In the summer of 2020, a 14-year-old rode his bicycle to Kenny’s Roller Ranch in Burlington. The boy was cruising down Summer Street when she met Shelby Whittaker.
Shortly before 9 p.m., 24-year-old Whittaker turned down Summer Street in her 2001 Toyota Avalon. It was a dimly lit street where she crossed the centerline. Failing to see the boy, she plowed him down.
The boy was rushed to the hospital with severe injuries. He was treated for fractures to his head, spine, arm, leg, and foot—the nerve roots that controlled his left arm were ripped away from his spinal cord. He also suffered spinal bruising and multiple traumatic brain injuries.
Whittaker sustained no injuries. The Iowa State Patrol’s (ISP) initial report cited lighting conditions contributing to the accident. Now, rewind about 30 minutes before the crash, when Whittaker was seen in Doris’ Tavern, being served Long Island Iced Teas by S&J Smith. Witnesses state that Whittaker had already looked intoxicated while being served.
A responding ISP trooper does note Whittaker smelled of alcohol. Her eyes were watery and red. She seemed overly emotional. A subsequent toxicity screening revealed her blood alcohol content level was above the legal limit of .08. ISP filed operating while intoxicated (OWI) charges.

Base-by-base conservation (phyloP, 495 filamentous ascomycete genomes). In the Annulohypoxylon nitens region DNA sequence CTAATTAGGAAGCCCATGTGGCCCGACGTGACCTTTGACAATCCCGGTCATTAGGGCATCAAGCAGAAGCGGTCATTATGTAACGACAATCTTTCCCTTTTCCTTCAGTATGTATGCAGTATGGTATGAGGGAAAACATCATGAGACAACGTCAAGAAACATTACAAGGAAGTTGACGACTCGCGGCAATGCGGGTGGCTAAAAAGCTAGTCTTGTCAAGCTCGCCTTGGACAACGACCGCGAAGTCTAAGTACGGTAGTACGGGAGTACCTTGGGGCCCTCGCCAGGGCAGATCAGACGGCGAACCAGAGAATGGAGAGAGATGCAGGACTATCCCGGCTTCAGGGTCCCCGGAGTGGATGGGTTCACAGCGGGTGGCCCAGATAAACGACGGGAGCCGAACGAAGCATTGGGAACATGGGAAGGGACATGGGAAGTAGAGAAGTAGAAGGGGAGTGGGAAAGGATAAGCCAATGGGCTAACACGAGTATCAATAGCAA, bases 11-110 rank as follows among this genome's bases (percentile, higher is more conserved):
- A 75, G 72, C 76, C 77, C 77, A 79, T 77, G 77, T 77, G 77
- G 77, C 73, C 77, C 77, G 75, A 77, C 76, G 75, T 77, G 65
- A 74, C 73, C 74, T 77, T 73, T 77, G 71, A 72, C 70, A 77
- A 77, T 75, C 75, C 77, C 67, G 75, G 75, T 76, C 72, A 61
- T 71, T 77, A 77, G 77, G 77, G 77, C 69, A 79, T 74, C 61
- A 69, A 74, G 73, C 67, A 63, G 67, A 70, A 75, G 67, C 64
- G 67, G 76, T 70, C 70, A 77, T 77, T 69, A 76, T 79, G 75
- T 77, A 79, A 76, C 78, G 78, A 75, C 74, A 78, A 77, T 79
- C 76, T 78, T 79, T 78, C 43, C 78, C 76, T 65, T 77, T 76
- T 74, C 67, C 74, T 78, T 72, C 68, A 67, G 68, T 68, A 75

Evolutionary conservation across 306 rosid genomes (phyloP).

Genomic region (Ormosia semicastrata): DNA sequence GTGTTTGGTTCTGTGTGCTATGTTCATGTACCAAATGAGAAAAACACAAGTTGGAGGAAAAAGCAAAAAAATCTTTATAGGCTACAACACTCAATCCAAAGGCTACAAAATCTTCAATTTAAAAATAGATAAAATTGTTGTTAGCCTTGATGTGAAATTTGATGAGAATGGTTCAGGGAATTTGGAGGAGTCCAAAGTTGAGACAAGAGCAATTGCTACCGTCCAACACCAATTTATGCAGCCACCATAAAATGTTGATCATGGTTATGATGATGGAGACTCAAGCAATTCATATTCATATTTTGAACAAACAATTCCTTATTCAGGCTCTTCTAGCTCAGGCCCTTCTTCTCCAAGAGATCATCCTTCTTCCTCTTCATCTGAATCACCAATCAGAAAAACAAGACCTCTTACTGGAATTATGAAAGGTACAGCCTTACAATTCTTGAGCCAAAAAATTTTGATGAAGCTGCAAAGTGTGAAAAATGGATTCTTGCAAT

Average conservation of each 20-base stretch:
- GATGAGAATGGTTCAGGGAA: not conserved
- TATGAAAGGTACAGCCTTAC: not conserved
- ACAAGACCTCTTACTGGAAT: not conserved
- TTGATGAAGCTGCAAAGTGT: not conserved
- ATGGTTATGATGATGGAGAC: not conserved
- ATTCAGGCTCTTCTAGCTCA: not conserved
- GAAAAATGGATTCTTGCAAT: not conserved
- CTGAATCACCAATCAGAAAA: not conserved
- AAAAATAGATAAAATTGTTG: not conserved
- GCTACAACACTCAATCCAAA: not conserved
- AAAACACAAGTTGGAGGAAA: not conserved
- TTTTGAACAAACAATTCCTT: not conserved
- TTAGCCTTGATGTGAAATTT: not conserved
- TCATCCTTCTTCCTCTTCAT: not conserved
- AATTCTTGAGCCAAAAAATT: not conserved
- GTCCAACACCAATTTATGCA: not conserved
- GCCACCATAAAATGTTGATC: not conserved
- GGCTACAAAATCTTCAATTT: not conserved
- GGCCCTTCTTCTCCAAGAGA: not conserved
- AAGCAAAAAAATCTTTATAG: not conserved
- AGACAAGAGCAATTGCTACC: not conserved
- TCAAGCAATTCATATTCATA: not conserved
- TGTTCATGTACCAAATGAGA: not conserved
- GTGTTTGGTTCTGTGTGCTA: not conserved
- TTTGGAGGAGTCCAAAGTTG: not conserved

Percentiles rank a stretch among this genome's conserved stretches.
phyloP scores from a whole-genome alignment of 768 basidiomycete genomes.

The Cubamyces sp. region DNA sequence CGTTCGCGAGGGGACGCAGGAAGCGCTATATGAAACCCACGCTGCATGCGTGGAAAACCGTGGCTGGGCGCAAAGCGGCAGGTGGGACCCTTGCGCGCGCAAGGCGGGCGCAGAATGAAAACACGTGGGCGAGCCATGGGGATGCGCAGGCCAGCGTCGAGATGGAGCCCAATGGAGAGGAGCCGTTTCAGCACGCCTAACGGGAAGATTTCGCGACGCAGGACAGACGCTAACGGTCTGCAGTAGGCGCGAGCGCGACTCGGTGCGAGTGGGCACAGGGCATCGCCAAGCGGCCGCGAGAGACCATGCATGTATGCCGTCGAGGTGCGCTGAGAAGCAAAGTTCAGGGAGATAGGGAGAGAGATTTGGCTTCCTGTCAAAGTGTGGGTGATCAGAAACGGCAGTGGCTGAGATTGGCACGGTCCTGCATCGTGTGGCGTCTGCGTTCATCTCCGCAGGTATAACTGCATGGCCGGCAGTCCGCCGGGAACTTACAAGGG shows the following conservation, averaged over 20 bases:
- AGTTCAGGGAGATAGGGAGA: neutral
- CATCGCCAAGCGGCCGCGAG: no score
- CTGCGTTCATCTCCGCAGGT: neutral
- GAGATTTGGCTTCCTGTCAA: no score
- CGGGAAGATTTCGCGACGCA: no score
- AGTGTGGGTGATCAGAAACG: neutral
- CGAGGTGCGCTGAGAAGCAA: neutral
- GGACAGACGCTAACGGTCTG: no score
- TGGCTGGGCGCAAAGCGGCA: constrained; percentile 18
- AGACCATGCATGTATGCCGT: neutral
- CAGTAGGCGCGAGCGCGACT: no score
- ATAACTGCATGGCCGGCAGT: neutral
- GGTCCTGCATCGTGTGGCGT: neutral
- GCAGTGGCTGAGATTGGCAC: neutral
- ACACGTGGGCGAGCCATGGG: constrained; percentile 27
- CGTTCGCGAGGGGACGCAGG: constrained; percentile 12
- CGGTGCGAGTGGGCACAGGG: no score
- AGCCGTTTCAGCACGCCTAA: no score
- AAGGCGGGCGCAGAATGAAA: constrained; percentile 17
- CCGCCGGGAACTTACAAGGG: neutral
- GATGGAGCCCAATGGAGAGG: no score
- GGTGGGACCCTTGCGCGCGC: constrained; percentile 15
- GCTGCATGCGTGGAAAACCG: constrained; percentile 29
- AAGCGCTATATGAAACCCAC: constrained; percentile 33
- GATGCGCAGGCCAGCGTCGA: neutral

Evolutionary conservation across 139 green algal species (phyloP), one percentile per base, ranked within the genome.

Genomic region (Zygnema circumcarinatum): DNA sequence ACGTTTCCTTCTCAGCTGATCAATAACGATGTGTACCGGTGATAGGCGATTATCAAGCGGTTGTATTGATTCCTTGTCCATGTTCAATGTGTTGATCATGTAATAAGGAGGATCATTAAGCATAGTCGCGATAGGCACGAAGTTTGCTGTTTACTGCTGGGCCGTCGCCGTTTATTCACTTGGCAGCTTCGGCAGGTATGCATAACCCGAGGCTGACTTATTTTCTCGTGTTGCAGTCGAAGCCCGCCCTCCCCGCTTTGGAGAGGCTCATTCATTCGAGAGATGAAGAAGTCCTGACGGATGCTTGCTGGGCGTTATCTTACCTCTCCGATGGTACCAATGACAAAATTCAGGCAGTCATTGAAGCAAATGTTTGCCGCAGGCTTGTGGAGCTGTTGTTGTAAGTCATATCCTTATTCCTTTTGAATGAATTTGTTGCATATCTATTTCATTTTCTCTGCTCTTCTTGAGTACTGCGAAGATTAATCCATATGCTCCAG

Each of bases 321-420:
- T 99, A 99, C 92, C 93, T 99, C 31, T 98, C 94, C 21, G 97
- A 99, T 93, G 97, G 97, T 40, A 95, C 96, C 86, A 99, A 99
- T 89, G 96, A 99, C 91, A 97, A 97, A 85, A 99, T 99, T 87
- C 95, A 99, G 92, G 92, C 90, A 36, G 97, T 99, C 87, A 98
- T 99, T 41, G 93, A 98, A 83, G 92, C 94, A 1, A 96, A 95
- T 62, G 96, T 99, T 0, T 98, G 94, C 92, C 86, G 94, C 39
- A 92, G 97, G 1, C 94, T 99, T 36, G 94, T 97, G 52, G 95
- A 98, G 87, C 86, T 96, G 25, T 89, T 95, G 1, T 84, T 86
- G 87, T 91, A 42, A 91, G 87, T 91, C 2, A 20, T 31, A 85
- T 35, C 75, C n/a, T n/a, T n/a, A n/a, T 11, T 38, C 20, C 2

The boy spent weeks in an Iowa City hospital before being transferred again to a Nebraska rehabilitation facility. Months later, he was allowed to finish his recovery at home.
The teen’s mother filed a petition on behalf of her son. She alleged Whittaker was negligent by:
- Drinking and driving
- Using a cell phone while operating a vehicle
- Failing to be aware
- Failing to keep control of the vehicle
- Failing to share the road with the child
The petition seeks compensatory damages for:
- Both past and future medical bills and medical-related expenses
- Pain and suffering for the severe physical distress the boy has and continues to endure
- Physical disfigurement and functional damage to his body and mind in the past and future
- The boy’s loss in future earnings
The mother also claims the collision caused her to suffer damages–past and future medical expenses and lost earnings by having to take time off from work to care for her child. She says this incident caused a loss of their mother/son bond, a loss of the love and companionship they shared before the crash.
Whittaker’s lawyer denied the allegations, saying the claims lacked information. As far as the injuries and the related damages are concerned, the attorney claims that any injuries had to be pre-existing or subsequently occurring medical conditions, and these past conditions either caused or contributed to the severity of his current injuries.
After Whittaker’s OWI charges were filed, the mother’s attorney filed an amended motion to include S&J Smith and Doris’ Tavern for overserving Whittaker alcohol prior to the crash.
Whittaker’s trial was delayed several times. COVID-19 restrictions caused a continuance. In April 2021, she had inpatient treatment for substance abuse. The trial was continued in December when the state failed to provide the defense with lab reports and 25 case-related videos.